Leviathan. While this work is considered central to any discussion of European political philosophy. Hobbes occupied a very notable role in seventeenth-century England, in that he contrasted with many of his contemporaries who were more favourably inclined towards republicanism.
The central tenet of Leviathan, is well-known: As the natural state of man is to be as a wolf towards his fellow man [homo homini lupus est / bellum omnium contra omnes], this necessitates a state ruled by a universally recognized sovereign. Only through this Leviathan-king’s complete political power and sovereignty can man’s individual liberties be guaranteed and preserved.[i]
In a sense, this argument can be regarded as an early version of the Social Contract, a thought that was the subject of much scrutiny from the continental political philosophers of early-modern Europe, and which Machiavelli had implicitly rejected. Throughout the period, varying stances towards this social contract were developed and defined, though they need not concern us overmuch here. What is important is rather that, given Hobbes’ argument that individual liberties can only be guaranteed by the sovereign, all forms of rebellion or political dissent opposing the universal authority of the sovereign, and by extent also opposing the social contract of the sovereign is seen as undesirable.[ii] We note here, the complete disagreement with Machiavelli and his progenies who stressed the importance of disconcert within the state as a prerequisite for political dynamism and innovation.[iii]
In reading the Leviathan it is interesting that one finds no explicit means by which Hobbes would ensure the political dynamism and innovation of Machiavelli. Hobbes’ solution to the problem of how to rule may render stability, but his state will soon fossilize, like that of the Roman Empire in the first and second centuries CE.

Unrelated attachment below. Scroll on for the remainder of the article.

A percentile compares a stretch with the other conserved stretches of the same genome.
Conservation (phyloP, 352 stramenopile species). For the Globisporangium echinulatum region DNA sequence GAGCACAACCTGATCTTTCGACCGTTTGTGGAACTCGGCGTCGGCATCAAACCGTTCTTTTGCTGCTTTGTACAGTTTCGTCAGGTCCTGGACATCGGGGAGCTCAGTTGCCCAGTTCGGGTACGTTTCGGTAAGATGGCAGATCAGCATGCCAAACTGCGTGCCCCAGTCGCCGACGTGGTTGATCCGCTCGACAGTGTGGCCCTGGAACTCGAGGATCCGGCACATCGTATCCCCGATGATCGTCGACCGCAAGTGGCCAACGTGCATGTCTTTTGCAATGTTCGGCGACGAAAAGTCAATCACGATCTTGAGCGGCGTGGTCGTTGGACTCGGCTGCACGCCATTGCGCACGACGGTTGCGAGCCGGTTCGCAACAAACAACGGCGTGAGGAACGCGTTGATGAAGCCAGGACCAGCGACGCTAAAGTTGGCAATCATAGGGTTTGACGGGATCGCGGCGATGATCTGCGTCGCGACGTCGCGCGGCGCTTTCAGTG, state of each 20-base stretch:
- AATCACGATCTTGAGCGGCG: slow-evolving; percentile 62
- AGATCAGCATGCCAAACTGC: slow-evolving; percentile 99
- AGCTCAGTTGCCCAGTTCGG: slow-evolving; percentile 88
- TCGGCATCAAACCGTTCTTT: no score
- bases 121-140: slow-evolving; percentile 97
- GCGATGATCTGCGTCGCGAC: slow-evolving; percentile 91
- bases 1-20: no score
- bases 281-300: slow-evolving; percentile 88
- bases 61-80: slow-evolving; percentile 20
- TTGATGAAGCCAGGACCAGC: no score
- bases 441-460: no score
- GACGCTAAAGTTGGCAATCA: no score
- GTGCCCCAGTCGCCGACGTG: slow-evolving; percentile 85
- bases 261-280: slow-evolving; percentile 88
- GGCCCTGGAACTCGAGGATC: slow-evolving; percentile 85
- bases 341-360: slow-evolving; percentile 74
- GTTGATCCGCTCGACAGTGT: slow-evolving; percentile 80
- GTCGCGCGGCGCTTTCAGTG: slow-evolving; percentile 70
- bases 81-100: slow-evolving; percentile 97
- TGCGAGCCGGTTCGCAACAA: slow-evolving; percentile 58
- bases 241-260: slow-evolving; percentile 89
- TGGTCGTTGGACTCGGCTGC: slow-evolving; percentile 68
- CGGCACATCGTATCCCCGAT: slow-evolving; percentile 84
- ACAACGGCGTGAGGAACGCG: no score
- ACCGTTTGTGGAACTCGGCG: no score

In other words, the Leviathan-state aims to achieve and provide security for man against his fellow man, peace from the bellum omnium contra omnes. But peace at the cost of a centralized and inviolatable authority will lead to stagnation, says Machiavelli.
Hobbes’ Concept of Liberty is too Narrow
So the Leviathan is concerned first and foremost with stability and only then with the dynamics of civil life within the state. Perhaps that is also why the Leviathan defines Liberty rather narrowly; both in relation to other political philosophies, contemporary and otherwise, but also narrow in relation to the earlier works of Hobbes himself. The concept of liberty in Leviathan is almost narrowed down to mean the freedom, or non-restriction of physical movement and motion.[iv]
Another interesting difference, is that were Machiavelli saw his political theory as a continuation of the Roman Republican tradition, and based himself on the annals of the Roman historian Livy, Hobbes argued that too much value had been placed on the political precedents found in the chronicles of Greece and Rome: